A domestic violence intervention program which has been piloted in South Australian prisons is being expanded following a $9.9 million State Budget boost, with more intervention workers and clinicians being hired to run the programs.

More than 100 Domestic Violence perpetrators participated in the first year of the Domestic and Family Violence Intervention Program (DFVIP) while in pilot stage, with the extra funding meaning this number will double in the current year.

This week, domestic violence experts from around the world have met in Adelaide for the ‘Prevalent and Preventable’ conference, focussed on the prevention of violence against women and their children.

South Australia has a coordinated approach to preventing domestic violence, and rehabilitation programs within prisons that target perpetrators are a relevant component.

The DFVIP program has been designed to challenge the mindset of those with a history of domestic violence and increase attitudes which are supportive of loving, trusting, safe and respectful relationships.

Increased capacity has seen the Department for Corrections (DCS) hire
five new intervention workers to run the program, with recruitment underway for additional 10 new regional clinicians in Mount Gambier and Port Augusta.

The program simultaneously seeks to improve the safety of the partners and children of these offenders, by providing them with independent counselling and support through a partnership with Women’s Safety Contact Services South Australia (WSSSA).


Sentenced offenders who have been convicted of a domestic violence offence, or who present with a significant history of domestic violence behaviour are eligible for the DFVIP program.

Since February 2016, Women’s Safety Services South Australia (WSSSA) has provided support services to 104 women and 129 children who have been impacted by offenders who are participants of the DFVIP program.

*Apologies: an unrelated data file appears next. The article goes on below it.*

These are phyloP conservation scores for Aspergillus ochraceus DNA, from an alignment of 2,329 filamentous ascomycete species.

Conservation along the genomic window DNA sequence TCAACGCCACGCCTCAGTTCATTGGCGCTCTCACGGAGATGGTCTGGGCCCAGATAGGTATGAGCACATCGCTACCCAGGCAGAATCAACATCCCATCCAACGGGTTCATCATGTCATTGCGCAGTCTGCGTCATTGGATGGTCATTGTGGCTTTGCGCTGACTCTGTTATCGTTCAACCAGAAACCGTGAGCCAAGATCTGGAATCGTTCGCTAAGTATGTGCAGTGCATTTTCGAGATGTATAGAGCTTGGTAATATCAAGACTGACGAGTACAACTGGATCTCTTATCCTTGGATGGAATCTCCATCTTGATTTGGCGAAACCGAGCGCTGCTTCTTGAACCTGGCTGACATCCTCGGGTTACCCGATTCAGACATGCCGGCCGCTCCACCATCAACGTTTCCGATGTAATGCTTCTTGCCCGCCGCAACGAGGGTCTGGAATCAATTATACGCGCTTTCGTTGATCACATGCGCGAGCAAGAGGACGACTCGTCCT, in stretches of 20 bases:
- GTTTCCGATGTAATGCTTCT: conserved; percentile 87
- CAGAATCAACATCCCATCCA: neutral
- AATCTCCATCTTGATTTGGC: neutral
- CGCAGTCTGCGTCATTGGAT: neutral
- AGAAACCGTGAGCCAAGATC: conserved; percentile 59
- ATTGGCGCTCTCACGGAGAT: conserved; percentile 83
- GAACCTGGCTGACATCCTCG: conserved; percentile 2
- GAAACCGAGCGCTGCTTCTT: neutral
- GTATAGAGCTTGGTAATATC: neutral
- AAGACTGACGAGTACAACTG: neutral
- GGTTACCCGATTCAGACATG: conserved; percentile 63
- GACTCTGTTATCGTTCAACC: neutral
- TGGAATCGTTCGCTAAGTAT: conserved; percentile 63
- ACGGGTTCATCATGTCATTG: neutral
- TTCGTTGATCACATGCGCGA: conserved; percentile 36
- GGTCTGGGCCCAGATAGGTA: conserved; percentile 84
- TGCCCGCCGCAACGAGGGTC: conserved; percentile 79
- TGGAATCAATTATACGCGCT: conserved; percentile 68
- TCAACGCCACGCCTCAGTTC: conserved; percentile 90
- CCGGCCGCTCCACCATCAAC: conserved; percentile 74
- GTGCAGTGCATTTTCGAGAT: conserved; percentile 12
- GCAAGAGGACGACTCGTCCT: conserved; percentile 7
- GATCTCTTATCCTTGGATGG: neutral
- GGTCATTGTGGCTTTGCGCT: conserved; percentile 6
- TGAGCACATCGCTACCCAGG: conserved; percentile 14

Quotes attributable to Status of Women Minister Zoe Bettison

Protecting women and children from violence is complex and requires a coordinated effort from governments, the community and individuals.

This innovative program adds to the many practical measures the State Government has put in place to combat this issue. This includes the recent establishment of the Women’s Domestic Violence Court Assistance Service and the Multi-Agency Protection Service which brings together government and non-government agencies to enable quick and easy information sharing to help prevent domestic violence.

I’m particularly pleased that the Women’s Safety Contact Services South Australia is involved and supporting victims so the terrible of cycle of violence can be broken.

Violence against women and children cannot be tolerated and anything we can do to prevent it occurring is a step in the right direction.

Quotes attributable to Correctional Services Minister Peter Malinauskas

Sadly, an increasing number of those within our corrections system are there for domestic violence related offences.

Last year, we piloted the domestic violence program within our prisons with 100 offenders taking part. The additional funding from the State Budget means that this program is now moving past pilot stage and being expanded, which means increased impact.

Importantly, through our partnership with Women’s Safety Contact Services South Australia, we providing support to victims who are also able to provide valuable insights into the behaviour of individual offenders, which means a more targeted and tailored program.

No matter what the crime, rehabilitation is critical to the positive reintegration of a prisoner back into the community. The more we invest in rehabilitation, the less we will see repeat offenders, and the safer our communities will be.